Forget the Landscape: Beer is the Real Reason to Visit New Zealand

American craft beer receives most of the attention, but other brewing destinations around the globe are certainly worth highlighting — like the New Zealand beer industry, for instance.

Sure, a trip to New Zealand will take Americans a long flight, but some of the most picturesque landscapes in the world alone would make the trip worth it. Add in fishing, adventure sporting, golfing, bustling cities, and some great beer, and there are no excuses not to look up flights (which include nonstop options from the U.S. by Air New Zealand, United and American Airlines).

It’d be a shame to go to this Pacific Ocean island and focus solely on beer, but it’d also be a shame to go all that way and not experience any New Zealand beer. Here are some of the highlights of the great New Zealand brewing scene.

First Stop: Wellington

The nation’s capital could also serve as New Zealand’s beer capital. Residents have supposedly dropped the “craft” from “craft beer,” referring to it as simply “beer” (as it probably should in the U.S.). The city likely consumes up to 50 percent of the nation’s well-crafted brews.

With a bunch of cool beer bars — including one in the basement of a former police station — and more than a dozen breweries, Wellington has more than enough brews to satisfy the pickiest palates. The town also hosts Beervana every August, a celebration of the country’s beer.


The best bet for a great beer is Garage Project, a brewery housed in a former gas station and Jaguar mechanic garage. The brewers craft beers today with the same philosophy as when they started with a tiny system and continue to make interesting beers, like Angry Peaches, Bang Bang, and Bossa Nova. If the experimental brews are too much, just grab BEER, a simple and traditional pilsner. Garage Project has collaborated with Sierra Nevada and, more recently, Stone Brewing on a Double IPA with kiwi, yuzu, and habanero.

Tuatara Brewery
Tuatara Brewing

Also worth a visit would be Tuatara Brewing, just north of the capital. A large selection of draft and bottle options at the tasting room make the trek well worth it. Other cities touting hot beer scenes include Auckland and Nelson.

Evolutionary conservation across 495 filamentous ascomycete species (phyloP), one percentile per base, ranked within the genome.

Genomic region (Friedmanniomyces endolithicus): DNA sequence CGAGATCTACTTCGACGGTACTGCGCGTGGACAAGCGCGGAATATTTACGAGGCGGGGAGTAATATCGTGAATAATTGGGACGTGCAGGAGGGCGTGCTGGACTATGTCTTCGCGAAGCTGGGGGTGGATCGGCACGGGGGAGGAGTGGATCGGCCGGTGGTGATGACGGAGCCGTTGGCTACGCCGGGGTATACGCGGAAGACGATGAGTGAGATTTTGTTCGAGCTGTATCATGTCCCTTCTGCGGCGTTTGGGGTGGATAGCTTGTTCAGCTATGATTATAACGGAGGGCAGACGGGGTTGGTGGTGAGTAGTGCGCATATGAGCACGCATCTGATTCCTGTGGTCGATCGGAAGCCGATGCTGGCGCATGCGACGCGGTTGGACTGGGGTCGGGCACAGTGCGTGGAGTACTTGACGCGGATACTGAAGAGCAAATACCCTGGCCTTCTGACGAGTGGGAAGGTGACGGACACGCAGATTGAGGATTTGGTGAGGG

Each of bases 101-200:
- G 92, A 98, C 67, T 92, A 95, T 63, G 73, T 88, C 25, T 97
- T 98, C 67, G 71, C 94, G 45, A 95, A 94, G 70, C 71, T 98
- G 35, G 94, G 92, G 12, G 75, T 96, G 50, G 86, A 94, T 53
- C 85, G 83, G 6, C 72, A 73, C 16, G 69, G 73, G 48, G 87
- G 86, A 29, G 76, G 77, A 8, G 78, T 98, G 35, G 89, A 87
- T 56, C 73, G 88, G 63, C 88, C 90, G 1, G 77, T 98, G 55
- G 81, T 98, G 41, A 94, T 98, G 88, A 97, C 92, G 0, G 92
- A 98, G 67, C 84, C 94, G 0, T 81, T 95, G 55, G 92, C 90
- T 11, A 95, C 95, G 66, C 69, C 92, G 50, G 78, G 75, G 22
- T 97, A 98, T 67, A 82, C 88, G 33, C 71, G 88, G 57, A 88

Don’t Forget the Other Breweries

There are plenty of optionsin Wellington to keep beer lovers busy, but the entire country has more than 90 breweries, including Moa Brewing and Deep Creek Brewing Co.

Deep Creek Brewing Co. won the 2017 Champion Small International Brewery at the Australian International Beer Awards. The famed spot  separates its beers by projects, like the Steam Funk Beer Project, Lupulin Effect IPA Project and the Nero Dark Beer Project. Deep Creek boasts three locations in Browns Bay, Auckland, and Waiheke Island.

Moa Brewing Co.
Moa Brewing Co.

Moa Brewing Co., located in the wine-making region of Marlborough, is your best bet for trying New Zealand beer in the U.S. without making the lengthy flight. The brewery distributes to Chicago, North Carolina, South Carolina, and Florida.

Moa’s standard lineup include a lager, pale ale, IPA, and pilsner, but the reserve collections includes South Pacific IPA, made with New Zealand hops, and Pilsner Methode, a pilsner finished with Champagne yeast and a New Zealand hop. Other beers in the reserve range include the Belgian Tripel St. Josephs, a five-hop English IPA, an oak-aged imperial stout and a North Pacific American Pale Ale.

It’s All About the Hops

New Zealand hops have gotten a lot of love from American brewers, specifically the white wine notes of the Nelson Sauvin and the citrusy Pacific Jade. Hops have thrived in New Zealand’s climate, much like the nation’s wine grapes.

The country’s farmers grow more than 25 varieties of hops, including American hops like Chinook and Willamette and U.K. hops like Fuggle and Golding. The climate and and soil offer a unique terrior to each crop.

But it’s New Zealand’s own species which help make the industry stand out, like the mojito lime-like Motueka, the orange zest-y Pacifica, the passion fruit-laced Riwaka, the peach and apricot Wai-iti, and the stone fruit- and fig-noted Rakau.

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